Thoughts on dealing with burnout in tech

Mental Health with Kelsey Hightower on the always amazing Software Engineering Daily podcast –

This was a great podcast, and I want to thank Kelsey and Jeff for doing this talk. It is something we do not talk about openly in the tech community; at least that is my experience over the years. I wish Jeff the very best as he navigates this. In this blog, I share some thoughts about one mental health condition that some of us face – burnout at work. My thoughts here are tied to the software engineering occupation, but it might resonate with other fields too.

I am not a medical professional, so do not take my blog as professional advice. If anything this is to inform the reader that we all face such issues and asking for help is a sign of strength, not weakness. Your best chance to resolution is having a healthy mix of social interaction with real humans (not social media), a good friends/family network to lean on, and in some cases seeking medical help.

Whether it is stress related to the pandemic or pressure from the grinding continuity of the work that never seems to end, we all face workplace-related stresses, and we all deal with them in our own ways. Occasional stresses will always exist in work-life and in some small doses I think that is healthy since it keeps us alert. But when faced with these stresses over a longer period of time, we could quickly end up burning out and impacting our health.

Companies do speak about this topic on occasion, but it is hard to see what tangible things they may have done to reduce stress in the environment. At times it seems to be just lip service. Yes, it is hard for companies to monitor each employee’s condition, but they can definitely embrace certain cultural behaviors that can help reduce stress.

A recent example with Coinbase caught my attention. I have not worked for Coinbase, nor do I know anyone working there, but when Coinbase announced 4 weeks of recharge time for employees, that resonated with me. At times I wish everyone would stop at the same time and take a break so that there is no pressure or feelings of guilt or just the thought of work piling up when you get back to the office. I realize not all companies can do this, but they can find introduce some measurable changes that can provide a positive impact on preventing stress in the first place.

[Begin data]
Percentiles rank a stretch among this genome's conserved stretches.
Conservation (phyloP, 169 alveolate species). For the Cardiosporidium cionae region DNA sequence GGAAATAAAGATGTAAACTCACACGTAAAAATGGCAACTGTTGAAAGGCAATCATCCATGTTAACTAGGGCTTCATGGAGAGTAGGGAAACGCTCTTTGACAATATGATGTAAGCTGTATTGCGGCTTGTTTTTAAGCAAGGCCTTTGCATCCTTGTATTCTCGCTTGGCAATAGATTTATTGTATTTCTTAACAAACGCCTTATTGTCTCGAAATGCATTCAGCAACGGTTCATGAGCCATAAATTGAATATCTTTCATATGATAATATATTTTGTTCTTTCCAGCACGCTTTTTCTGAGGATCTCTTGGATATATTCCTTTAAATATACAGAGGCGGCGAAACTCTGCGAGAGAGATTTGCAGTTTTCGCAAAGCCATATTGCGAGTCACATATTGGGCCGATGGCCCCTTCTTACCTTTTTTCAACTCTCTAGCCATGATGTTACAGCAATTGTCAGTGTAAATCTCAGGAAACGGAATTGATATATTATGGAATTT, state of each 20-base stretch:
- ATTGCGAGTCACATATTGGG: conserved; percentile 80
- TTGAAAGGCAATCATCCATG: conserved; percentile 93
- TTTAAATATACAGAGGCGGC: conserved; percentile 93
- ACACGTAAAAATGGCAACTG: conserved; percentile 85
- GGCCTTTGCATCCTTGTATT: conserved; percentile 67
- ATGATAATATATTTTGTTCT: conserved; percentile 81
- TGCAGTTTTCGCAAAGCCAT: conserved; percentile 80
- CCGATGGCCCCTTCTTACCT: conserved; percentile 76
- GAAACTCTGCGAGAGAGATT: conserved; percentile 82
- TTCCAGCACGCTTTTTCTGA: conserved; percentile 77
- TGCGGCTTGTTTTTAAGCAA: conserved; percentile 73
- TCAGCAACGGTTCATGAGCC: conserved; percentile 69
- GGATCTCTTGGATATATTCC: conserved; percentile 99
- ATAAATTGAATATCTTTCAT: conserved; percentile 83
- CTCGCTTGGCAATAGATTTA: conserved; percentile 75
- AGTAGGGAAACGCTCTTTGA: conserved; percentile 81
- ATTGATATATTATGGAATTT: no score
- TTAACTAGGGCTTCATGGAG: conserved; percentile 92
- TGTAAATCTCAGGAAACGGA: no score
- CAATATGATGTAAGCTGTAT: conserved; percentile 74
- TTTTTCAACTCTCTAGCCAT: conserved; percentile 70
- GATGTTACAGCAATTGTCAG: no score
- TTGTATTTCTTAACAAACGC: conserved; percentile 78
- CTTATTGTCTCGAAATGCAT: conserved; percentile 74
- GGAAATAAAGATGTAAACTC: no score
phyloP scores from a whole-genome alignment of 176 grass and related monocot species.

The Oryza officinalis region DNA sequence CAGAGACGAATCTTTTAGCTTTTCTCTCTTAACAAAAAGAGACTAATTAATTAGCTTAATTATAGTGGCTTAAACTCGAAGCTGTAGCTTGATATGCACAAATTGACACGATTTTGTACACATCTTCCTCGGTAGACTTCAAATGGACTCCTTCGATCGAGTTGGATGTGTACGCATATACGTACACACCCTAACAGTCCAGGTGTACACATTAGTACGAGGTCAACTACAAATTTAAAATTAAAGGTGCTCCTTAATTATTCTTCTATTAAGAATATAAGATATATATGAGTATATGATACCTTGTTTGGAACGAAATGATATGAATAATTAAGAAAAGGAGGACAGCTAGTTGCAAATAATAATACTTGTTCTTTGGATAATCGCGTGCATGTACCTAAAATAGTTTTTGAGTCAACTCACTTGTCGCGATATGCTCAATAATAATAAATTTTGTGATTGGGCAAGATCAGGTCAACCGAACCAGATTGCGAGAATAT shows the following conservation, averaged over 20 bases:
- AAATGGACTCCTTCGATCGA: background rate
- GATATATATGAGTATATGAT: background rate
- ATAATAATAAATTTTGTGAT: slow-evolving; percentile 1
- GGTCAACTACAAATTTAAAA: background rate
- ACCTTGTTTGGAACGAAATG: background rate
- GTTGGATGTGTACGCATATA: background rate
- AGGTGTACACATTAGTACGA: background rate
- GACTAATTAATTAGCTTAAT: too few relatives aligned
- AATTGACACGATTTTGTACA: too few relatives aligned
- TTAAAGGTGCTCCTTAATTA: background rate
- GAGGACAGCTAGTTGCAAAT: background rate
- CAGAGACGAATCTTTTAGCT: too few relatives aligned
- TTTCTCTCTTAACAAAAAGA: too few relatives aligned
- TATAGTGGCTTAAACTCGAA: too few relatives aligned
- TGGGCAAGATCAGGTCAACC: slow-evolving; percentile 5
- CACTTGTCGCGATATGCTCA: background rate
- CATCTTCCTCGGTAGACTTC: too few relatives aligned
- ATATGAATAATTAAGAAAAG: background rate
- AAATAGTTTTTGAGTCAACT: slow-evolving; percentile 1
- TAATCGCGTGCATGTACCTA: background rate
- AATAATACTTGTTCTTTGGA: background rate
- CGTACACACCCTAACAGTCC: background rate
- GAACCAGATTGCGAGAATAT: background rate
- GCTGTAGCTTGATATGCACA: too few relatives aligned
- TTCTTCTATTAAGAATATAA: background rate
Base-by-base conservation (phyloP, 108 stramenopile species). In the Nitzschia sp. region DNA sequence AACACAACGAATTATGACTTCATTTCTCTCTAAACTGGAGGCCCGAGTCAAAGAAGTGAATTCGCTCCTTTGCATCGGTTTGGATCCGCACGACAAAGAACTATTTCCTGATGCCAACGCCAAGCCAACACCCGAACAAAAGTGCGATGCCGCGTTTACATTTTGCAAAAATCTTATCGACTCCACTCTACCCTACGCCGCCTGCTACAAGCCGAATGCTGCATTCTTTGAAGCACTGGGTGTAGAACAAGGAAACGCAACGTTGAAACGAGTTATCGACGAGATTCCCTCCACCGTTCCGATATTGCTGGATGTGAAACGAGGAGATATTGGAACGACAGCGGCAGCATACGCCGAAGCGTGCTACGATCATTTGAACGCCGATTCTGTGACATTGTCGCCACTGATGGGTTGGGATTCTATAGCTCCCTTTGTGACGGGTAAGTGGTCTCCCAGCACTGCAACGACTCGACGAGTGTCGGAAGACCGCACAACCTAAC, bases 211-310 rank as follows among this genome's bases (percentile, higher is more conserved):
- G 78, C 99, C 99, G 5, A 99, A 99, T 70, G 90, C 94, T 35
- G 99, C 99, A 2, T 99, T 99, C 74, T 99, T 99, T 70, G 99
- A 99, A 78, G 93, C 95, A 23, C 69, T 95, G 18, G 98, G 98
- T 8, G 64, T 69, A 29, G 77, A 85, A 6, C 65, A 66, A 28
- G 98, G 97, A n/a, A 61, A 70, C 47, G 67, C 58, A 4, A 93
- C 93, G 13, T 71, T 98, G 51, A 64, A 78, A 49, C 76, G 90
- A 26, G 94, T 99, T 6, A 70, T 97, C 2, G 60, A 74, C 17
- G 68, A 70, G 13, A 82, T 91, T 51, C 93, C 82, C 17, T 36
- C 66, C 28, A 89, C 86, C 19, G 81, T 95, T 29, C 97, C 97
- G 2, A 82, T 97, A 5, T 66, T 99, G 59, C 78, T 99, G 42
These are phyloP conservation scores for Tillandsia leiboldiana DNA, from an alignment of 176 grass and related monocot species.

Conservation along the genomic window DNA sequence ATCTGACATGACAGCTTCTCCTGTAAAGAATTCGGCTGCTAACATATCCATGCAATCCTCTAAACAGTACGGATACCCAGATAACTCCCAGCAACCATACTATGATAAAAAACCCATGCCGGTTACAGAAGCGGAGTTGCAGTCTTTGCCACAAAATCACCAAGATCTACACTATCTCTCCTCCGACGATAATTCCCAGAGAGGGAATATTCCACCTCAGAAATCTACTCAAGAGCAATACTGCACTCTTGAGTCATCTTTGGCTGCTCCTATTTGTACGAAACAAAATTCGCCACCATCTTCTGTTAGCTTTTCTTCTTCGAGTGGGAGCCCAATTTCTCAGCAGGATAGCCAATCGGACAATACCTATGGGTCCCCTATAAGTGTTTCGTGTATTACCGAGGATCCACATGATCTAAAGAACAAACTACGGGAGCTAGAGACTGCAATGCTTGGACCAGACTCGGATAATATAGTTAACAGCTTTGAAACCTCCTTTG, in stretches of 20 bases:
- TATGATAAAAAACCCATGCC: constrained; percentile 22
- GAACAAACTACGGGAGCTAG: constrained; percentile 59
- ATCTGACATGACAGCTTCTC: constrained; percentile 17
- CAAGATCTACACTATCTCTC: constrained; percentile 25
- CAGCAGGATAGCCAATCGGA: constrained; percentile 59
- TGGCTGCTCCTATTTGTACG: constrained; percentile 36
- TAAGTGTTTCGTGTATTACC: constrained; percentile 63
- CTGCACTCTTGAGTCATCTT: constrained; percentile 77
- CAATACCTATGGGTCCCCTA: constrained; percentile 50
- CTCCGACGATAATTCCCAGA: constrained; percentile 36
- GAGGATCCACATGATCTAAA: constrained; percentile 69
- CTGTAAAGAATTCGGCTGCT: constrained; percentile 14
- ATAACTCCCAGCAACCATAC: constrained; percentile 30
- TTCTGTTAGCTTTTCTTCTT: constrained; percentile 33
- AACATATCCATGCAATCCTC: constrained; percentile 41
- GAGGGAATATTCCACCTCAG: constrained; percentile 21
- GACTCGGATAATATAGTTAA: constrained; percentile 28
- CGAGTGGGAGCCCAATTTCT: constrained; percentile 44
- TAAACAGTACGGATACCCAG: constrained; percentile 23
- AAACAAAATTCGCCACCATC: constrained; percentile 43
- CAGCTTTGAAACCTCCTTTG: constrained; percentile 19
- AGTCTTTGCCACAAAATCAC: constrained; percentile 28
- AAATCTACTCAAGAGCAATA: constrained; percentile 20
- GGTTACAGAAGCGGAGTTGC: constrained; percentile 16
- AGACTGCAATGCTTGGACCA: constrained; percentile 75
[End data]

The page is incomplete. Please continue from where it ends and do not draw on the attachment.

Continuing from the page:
Stress at work is not isolated from our personal life. It is possible that folks can “take” home this stress and negatively impact their personal life. Some are better at drawing the lines between work and life, while others are not as much.

I look back at pre-pandemic days where my daily schedule forced certain boundaries to separate work and life. Some common boundary markers are dropping kids off at school, commuting to work & back, picking kids up from aftercare, kids activities, and taking kids to activities in the evenings (during workdays). All of those went away during the almost 2 years of pandemic-infused lockdowns or slowdowns. It is only now, in Q1 2022, that we are getting back to many of these activities.

Many of us will continue to work remotely. I certainly welcome that since it provides me the flexibility to balance things at home. But we need to redraw and emphasize those boundaries we talked about earlier. Without this, you will head towards health issues such as burnout. There is a lot of material on the web to do a self-evaluation, but do not forget to take feedback from your friends & family. In cases where you find yourself with no physical human connection, you are in more significant danger. Some symptoms are explained at – What to know about burnout. Getting help from a medical professional should be an option too. But it all begins with recognizing that you have a condition that needs to be taken care of.